I went to this theatre several times when I was a kid in the sixties on Long Island. The ones I can recall are “Planet of the Apes,” “Ice Station Zebra,” “Romeo and Juliet,” a re-issue of “The Sound of Music” and one that my father took me to, even though it was kind of too adult for a nine-year-old, “Last Summer.” I saw “Apes” there on June 29, 1968. I know that because I saved the ad from the time. It was “Apes” second run after playing the first run theatres in April. The ad said, “Welcome back, Dr. Zaius. We missed you.” Anyway, the Levittown was one screen back then. I don’t recall it as any kind of special theatre, but it wasn’t bad. It was one of the smaller, second-run theatres on the Island. I’m surprised it operated as long as it did.

DixonSteele
DixonSteele on September 6, 2007 at 11:52 am

Saw countless movies growing up here incl MARK OF THE DEVIL, which handed out vomit bags. The highlight of the witch-hunting epic was when Herbert Lom pulled out the tongue of a suspected witch. Ugh!

sasheegm
sasheegm on April 9, 2007 at 3:02 am

Hello Steve: Thanks for the up-date and memories……..We moved from Levittown to Florida in 1976, so it was sad to see how the little movie house had deteriorated over the years———As I guess we all do————-I only remember it as a small quaint theater, were you could meet neighbors going to the same show, then going to Jahns Ice Cream parlor on Hempstead Tpke————Back in the 1960s and 1970s, the Meadowbrook would show first run shows and I remember taking my wife to see The Beatles in “A Hard Days Night” there———At that time the Meadowbrook was plush, while the Levittown was more like the very small theaters in my old Brooklyn neighborhood where I grew up———There was Times Square Stores nearby——-Great Eastern Mills——Pergament——Plenty of places to shop, besides Mays—-and every Sunday, The Levittown Mens Softball League would play doubleheaders in the neighborhood——-I was the Commmisoner of the league from 1969 to 1975———Joew From Florida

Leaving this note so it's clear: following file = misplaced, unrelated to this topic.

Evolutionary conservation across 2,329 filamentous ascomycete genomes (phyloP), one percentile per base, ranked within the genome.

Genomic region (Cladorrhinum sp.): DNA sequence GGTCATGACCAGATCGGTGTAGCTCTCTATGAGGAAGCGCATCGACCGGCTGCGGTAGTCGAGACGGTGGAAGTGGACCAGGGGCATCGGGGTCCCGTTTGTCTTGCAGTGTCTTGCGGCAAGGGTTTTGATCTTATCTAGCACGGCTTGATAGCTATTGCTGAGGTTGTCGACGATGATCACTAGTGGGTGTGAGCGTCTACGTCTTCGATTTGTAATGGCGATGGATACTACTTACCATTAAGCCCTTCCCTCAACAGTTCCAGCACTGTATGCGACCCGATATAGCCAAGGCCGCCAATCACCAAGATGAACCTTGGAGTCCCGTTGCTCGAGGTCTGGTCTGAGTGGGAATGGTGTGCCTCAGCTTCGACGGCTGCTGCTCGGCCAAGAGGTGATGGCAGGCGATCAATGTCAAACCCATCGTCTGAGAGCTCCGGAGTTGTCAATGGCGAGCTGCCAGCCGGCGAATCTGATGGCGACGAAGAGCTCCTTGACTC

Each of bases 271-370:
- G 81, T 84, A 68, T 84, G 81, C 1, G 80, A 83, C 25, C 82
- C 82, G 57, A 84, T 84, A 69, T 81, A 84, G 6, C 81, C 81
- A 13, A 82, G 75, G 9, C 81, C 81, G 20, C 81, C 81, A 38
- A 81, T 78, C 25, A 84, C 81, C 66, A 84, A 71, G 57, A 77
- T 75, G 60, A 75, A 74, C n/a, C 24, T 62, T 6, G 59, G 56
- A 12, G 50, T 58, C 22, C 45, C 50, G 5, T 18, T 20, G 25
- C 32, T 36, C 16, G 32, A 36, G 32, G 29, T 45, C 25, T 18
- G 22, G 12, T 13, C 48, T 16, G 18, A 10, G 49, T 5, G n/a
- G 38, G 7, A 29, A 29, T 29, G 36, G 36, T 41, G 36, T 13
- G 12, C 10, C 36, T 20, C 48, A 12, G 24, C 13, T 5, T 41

stevenl
stevenl on April 8, 2007 at 9:08 pm

mays turned into tri-county flea market.levittown theater was right across the street from there. i saw unforgiven there in 91/92 so the theater had to have closed down sometime after that (not 87/88).the building is still standing today.the free standing twin was the ua meadowbrook up the road about a mile(across the street)….my father says the same thing Joe( about the newsreels, and all of the cartoons, the westerns and the double features)….memories are great and sad at the same time………. sort of like this old movie theater

longislandmovies
longislandmovies on March 14, 2007 at 12:08 pm

LOVE WHEN THIS THEATER GETS A POST …………..AS LOW AS IT GOES BUT STILL LOVED IT!

McGinty
McGinty on March 14, 2007 at 11:17 am

The utterly filthy yet exceedingly charming Levittown was hands-down my favorite theater in my teenage years. In the 1980s, my friends and I enjoyed their liberal policy regarding patrons under 18 for R-rated movies (we also enjoyed similar experiences at the Mid-Island & Gables theatres). The admission was only $2 or $3, and we were able to see double features, which were already becoming increasingly rare by that time. We saw such critically acclaimed fare as Slumber Party Massacre/Quadrophenia, Mausoleum/Gates of Hell, My Tutor/Doctor Detroit, Screwballs/Going All the Way, etc. The worse the movie, the more loud and rowdy the
crowd became & it was a great Friday night out for a teenager.
I believe the structure is actually still standing, but has been completely re-done and is now a “Carpet Depot”.

sasheegm
sasheegm on October 4, 2006 at 6:45 am

I took my Daughter to see that Matinee at the Levittown back then———I remember that there were many parents who accompanied their kids….and I recall it vividly———-Pleasant memories…..my Daughter is now 43 years old with her own kids——Too bad they do not have Matinees like that, or even better, when I was a kid with the real Saturday Matinee——-Two “B” features(usually one or both was a western) a serial chapter, 5 cartoons, and a weeks coming attractions………Joe From Florida

Ed Solero
Ed Solero on October 4, 2006 at 6:38 am

One of my earliest movie memories, RobertR. I can’t say for sure whether I caught this on its initial release, but certainly by X-Mas of 1969 or ‘70. And probably at the Fair in Queens (or some nearby theater if it wasn’t playing there when I caught it).

RobertR
RobertR on October 4, 2006 at 5:36 am

Christmas 1968, this was re-issued yearly until the late 70’s.
View link

ssj335
ssj335 on October 3, 2006 at 6:17 pm

is this place still standing? what’s become of it?

Ed Solero
Ed Solero on September 1, 2006 at 5:50 am

Thanks for posting that image for me, longsislandmovies… It’s a bitch trying to cover all the theaters listed in those ads I have! That clipping is from Newsday, by the way, dated 10/5/85. Looks like it also gives us a location as “a mile east from Wantagh St. Pkwy”.

Jeez… just look at Demi Moore’s hair in that ad for “St. Elmo’s Fire”! Could it be piled any higher? And how about Rob Lowe’s mullet!!! Hair styles that have gone the way of the single screen nabe!

longislandmovies
longislandmovies on August 30, 2006 at 4:48 pm

dont see too many levittown ads

longislandmovies
longislandmovies on August 6, 2006 at 8:18 am

i am going to guess this closed 1987-88